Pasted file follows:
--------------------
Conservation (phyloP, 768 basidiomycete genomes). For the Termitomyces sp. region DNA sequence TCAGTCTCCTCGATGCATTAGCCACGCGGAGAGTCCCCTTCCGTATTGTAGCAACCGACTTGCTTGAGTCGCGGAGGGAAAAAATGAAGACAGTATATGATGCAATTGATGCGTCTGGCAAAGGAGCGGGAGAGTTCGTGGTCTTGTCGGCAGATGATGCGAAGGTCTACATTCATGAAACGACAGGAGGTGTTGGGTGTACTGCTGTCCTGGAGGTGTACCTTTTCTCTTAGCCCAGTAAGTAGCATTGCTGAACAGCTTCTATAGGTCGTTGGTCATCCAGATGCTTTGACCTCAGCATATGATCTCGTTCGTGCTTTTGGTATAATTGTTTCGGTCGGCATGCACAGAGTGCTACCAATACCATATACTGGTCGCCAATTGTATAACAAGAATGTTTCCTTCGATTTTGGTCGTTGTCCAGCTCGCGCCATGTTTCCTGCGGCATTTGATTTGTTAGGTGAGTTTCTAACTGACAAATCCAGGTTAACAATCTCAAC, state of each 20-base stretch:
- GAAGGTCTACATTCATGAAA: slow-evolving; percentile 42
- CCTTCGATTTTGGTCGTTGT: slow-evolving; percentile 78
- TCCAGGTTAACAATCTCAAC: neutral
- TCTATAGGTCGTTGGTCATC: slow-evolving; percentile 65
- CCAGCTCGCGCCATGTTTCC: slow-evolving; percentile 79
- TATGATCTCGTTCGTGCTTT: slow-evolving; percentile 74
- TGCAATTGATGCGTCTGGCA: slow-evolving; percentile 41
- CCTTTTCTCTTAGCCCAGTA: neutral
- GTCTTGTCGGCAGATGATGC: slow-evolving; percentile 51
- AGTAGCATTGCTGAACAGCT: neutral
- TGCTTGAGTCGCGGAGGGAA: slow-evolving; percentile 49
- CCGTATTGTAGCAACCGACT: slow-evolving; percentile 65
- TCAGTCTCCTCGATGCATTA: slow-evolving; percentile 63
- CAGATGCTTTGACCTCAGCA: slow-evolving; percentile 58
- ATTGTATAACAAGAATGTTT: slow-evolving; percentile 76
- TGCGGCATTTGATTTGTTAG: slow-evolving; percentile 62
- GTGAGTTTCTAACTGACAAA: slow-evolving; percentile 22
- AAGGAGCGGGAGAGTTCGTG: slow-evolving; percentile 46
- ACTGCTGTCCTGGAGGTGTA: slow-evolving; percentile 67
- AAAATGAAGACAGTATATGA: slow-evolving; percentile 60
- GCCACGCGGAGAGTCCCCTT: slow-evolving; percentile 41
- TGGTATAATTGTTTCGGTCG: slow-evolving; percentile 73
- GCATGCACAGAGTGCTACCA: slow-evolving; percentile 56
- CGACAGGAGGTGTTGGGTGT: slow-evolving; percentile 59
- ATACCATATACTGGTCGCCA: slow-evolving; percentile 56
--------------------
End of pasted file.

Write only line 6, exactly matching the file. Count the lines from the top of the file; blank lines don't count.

- CCAGCTCGCGCCATGTTTCC: slow-evolving; percentile 79